Laura Cohen is Distinguished Clinical Professor of Law, the Justice Virginia Long Scholar, and Director of the Rutgers Criminal and Youth Justice Clinic (CYJC). The CYJC’s mission of providing post-conviction legal representation to clients incarcerated as adolescents in matters ranging from conditions of confinement and actual innocence to parole and executive clemency is unique among the nation’s law school clinics. Professor Cohen also co-directs both the Rutgers Center on Youth Violence and Juvenile Justice and (with Professor Sandra Simkins) the Northeast Juvenile Defender Center, a regional affiliate of the National Juvenile Defender Center.
One of the country’s leading experts on juvenile justice and the legal representation of youth, Professor Cohen was appointed in 2013 as a consultant to the United States Department of Justice Civil Rights Division in its investigation of systemic due process violations in the St. Louis County, Missouri Juvenile Court. Prior to joining the Rutgers faculty, she was the Director of Training for the New York City Legal Aid Society=s Juvenile Rights Division, where she oversaw the attorney training program and public policy initiatives relating to child welfare and juvenile justice. She also served as Deputy Court Monitor for the U.S. District Court, District of Puerto Rico in Morales Feliciano v. Hernandez Colon, a federal class action challenging conditions of confinement in Puerto Rico=s prisons; Senior Policy Analyst for the Violence Institute of New Jersey; and staff attorney for the Legal Aid Society’s Juvenile Rights Division in the Bronx.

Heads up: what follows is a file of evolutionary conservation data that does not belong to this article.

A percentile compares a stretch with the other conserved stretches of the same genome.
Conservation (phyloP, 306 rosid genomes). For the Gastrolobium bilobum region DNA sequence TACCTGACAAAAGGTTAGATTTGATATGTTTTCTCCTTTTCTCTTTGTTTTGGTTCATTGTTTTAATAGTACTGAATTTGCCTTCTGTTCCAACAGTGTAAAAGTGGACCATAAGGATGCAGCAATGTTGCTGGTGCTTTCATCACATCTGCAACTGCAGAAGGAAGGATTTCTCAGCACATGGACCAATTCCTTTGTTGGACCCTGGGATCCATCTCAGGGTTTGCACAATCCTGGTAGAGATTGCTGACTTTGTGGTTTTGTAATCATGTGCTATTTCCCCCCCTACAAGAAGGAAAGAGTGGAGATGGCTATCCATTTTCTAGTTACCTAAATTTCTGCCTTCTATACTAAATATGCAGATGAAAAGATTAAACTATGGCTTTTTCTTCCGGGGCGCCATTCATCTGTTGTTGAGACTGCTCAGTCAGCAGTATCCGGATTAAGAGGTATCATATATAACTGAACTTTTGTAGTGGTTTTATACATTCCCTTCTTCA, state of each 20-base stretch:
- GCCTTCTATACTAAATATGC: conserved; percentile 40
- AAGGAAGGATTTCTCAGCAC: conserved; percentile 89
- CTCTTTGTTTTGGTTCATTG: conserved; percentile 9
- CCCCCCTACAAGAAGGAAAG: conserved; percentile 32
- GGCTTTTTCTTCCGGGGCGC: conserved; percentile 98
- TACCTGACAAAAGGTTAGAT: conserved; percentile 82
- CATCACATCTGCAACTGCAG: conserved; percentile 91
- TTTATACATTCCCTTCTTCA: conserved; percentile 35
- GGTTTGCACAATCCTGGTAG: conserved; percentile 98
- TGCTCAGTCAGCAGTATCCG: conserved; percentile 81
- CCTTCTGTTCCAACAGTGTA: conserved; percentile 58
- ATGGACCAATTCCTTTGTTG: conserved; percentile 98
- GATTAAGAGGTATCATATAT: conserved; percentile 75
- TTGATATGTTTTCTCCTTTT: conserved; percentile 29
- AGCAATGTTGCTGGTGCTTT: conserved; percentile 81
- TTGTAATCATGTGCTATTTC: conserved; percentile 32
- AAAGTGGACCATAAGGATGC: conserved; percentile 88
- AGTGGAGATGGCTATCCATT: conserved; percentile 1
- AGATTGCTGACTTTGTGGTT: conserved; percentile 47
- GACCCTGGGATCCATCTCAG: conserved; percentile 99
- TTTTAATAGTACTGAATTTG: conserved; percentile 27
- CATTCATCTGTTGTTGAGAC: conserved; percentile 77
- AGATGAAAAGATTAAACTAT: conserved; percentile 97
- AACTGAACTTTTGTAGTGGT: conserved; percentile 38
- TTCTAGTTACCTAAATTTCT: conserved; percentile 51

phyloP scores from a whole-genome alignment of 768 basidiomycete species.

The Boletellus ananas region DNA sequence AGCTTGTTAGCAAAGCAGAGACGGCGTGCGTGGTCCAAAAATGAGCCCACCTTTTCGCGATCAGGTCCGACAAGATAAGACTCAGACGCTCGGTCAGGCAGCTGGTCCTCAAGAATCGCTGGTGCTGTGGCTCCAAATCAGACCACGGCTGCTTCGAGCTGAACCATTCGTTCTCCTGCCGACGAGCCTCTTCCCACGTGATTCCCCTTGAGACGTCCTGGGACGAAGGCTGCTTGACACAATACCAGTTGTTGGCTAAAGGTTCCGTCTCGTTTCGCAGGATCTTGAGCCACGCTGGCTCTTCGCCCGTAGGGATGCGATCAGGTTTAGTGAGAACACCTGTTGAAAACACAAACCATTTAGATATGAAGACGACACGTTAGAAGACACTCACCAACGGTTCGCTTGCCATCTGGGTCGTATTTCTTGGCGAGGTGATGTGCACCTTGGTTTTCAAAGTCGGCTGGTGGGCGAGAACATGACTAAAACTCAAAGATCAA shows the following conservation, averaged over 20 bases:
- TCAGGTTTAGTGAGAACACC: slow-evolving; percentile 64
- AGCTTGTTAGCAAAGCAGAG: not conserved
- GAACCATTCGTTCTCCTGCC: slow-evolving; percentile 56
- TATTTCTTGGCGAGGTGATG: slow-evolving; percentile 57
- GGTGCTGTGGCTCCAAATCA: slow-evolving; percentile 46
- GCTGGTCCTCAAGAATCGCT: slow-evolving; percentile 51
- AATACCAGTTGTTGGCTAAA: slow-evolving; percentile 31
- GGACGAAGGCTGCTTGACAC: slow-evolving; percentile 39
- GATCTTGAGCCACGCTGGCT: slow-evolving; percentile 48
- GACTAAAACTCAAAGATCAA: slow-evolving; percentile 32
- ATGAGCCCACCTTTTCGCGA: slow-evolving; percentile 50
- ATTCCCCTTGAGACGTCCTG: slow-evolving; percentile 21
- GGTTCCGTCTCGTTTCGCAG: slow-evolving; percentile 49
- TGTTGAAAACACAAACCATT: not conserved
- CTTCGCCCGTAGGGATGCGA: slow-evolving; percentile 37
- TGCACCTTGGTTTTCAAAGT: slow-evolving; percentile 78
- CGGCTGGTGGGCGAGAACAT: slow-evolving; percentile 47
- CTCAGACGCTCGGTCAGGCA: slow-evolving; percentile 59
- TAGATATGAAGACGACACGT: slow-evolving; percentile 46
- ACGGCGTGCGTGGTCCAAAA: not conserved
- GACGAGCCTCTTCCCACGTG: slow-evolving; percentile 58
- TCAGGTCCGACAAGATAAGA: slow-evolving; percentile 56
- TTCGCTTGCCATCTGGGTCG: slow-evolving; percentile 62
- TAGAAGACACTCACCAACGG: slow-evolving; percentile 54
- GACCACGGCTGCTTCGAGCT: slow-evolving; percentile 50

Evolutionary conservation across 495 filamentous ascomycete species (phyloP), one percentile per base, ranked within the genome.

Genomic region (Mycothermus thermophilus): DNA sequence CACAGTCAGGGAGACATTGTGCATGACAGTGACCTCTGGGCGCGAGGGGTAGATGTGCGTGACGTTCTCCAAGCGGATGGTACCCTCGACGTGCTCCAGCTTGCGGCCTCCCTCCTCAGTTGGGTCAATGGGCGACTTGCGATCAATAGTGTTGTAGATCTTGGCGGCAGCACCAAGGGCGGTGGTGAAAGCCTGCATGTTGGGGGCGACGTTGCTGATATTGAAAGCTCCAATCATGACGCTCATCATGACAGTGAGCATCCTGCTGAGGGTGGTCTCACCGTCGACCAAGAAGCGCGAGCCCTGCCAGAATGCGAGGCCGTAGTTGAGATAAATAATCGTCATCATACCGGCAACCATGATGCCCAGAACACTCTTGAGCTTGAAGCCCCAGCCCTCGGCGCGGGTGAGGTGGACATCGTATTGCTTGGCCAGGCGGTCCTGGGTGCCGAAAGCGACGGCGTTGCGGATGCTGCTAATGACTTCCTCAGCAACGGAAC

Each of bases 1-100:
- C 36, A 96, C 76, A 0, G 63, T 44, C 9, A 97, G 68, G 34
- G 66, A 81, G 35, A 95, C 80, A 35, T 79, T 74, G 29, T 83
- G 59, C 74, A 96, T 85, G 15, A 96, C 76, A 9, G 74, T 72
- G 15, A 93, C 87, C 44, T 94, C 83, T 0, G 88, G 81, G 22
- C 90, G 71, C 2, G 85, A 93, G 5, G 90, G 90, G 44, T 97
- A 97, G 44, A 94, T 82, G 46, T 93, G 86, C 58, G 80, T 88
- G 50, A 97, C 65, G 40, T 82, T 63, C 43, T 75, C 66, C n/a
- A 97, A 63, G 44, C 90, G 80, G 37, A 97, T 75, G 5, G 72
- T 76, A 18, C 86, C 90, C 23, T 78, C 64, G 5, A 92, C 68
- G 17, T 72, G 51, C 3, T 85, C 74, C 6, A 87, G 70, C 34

Under Professor Cohen’s direction, the CYJC has spearheaded several important policy and law reform initiatives. These include creation of Youth Justice New Jersey, a statewide juvenile justice reform coalition; successful amicus curiae efforts before the New Jersey Supreme Court; and appellate victories on behalf of individual clients that have given rise to systemic change.
In 2012, Professor Cohen received the John D. and Catherine T. MacArthur Foundation’s “Champion for Change” award in recognition of her work with system-involved youth. She also is the recipient of the National Juvenile Defender Center’s Robert E. Shepherd Award for Excellence in Juvenile Defense and the American Civil Liberties Union of New Jersey’s Legal Leadership Award. Her scholarship explores topics ranging from juvenile justice and parole to legal ethics and lawyering theory, with a particular focus on the legal representation of adolescents.
Professor Cohen earned her B.A. summa cum laude from Rutgers College, where she was elected to Phi Beta Kappa, and her J.D. from Columbia Law School, where she was Managing Editor of the Columbia Human Rights Law Review.